2.16 Adventures in Grocery Shopping
Grocery shopping is the last urban battleground. Not exactly hunting and gathering, but pretty close. The battle begins in the parking lot. The badlands. Signs and notices affixed everywhere inform the customer the wheels will lock if an attempt is made to remove a shopping cart from store property. I always thought an abandoned shopping cart with the store logo was a passive-aggressive way to advertise. Product placement in the real world.
I pass a customer with a cart half on the grocery store’s property and half off. They did not heed the warnings. They did not believe the signs. The customer swears to himself. Tries to force the cart over the curb. Tries to wrangle the metal beast containing food they will need to live in order to make the same intelligent decisions as this current one.
Before I enter the grocery store, I look back at the customer across the parking lot. He is on the sidewalk now accompanied by a mad insistence to push the cart along without the use of wheels.
Down the street from where I live, there is a grocery store, but not just any grocery store. Massive. From the outside, it looks normal. But inside, it keeps going and is full of lost people who have been wandering for days, unable to find what they are looking for, forgotten what they are looking for. Delirious. Like they are walking through a desert with no sign of food or water, except, in fact, they are in an air-conditioned building surrounded by food and water.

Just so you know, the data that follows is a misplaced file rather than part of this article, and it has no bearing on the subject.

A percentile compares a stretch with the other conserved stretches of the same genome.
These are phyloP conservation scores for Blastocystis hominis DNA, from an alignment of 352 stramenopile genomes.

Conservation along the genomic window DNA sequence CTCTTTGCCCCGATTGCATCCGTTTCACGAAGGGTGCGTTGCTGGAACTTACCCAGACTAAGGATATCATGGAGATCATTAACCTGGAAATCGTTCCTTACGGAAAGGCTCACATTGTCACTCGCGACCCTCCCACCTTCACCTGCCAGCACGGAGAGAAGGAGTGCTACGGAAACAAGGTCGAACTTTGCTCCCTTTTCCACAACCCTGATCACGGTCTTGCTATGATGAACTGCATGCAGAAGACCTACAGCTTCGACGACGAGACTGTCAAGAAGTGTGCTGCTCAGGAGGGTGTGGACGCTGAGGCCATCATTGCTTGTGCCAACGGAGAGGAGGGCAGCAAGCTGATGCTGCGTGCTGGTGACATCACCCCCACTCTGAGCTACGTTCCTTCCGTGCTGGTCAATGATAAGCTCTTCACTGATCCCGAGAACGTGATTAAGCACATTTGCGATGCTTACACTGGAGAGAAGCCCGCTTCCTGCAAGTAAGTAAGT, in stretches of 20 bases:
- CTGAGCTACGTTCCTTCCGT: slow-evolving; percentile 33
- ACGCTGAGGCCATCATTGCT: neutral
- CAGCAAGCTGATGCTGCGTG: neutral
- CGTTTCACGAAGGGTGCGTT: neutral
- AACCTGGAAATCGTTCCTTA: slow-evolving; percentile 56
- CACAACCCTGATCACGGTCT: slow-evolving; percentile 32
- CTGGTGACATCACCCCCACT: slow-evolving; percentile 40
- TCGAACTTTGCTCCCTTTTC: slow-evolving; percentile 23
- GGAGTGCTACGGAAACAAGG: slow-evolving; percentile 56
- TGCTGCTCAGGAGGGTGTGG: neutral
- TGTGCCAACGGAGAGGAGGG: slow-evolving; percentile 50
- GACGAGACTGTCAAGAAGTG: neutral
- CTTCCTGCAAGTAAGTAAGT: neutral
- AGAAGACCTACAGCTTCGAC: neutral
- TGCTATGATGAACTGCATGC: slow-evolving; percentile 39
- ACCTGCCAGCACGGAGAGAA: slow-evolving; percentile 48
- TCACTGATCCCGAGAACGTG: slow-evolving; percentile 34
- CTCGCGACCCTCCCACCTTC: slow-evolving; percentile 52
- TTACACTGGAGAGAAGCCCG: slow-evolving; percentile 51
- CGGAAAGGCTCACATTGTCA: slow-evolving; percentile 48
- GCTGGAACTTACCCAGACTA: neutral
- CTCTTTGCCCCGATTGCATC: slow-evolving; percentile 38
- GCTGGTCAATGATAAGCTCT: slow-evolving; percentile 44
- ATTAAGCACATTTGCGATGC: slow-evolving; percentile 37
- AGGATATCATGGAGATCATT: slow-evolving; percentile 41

I grab a cart with operational wheels and enter the race. Driving a cart through a grocery store is like if, one night, the City of Toronto decided to remove all the painted lines designating car lanes and disabled all traffic signals. People block entire aisles, park carts at angles, making it impossible to pass. And always – ALWAYS – someone has placed a cart right in front of the food item you want, denying access. A license should be required in order to operate a shopping cart. A point system set up where once your license is revoked, you are regulated to using baskets.
Grocery stores are not for the indecisive. Old people stand like statues, stare at the shelves of cereal, mouths agape at the sheer number of tomato sauces. Tomato, alfredo, basil, without basil, four cheese, pesto, mushroom, garlic, vodka. Vodka? Tired mothers with screaming children sitting in carts stuffed with all manner of processed foods and cookies and chips and chocolates. Families with fathers that have babies strapped to their chests, pushing both a cart and a SUV-sized stroller. A woman talks to herself, misunderstanding the labels explaining nutritional components, getting her ‘trans’ mixed up with ‘saturated’ and ‘calories’ with ‘carbohydrates’. A man pauses, frozen, contemplating, searching to answer a question that has plagued those of us in the diminishing percentage of the population who are not allergic to nuts: Should I get smooth peanut butter or crunchy? Milk! 2% or Homo? Should I evolve and drink soy milk? What exactly is soy? Why does it come in flavours like vanilla and strawberry? You don’t see vanilla flavoured Homo milk.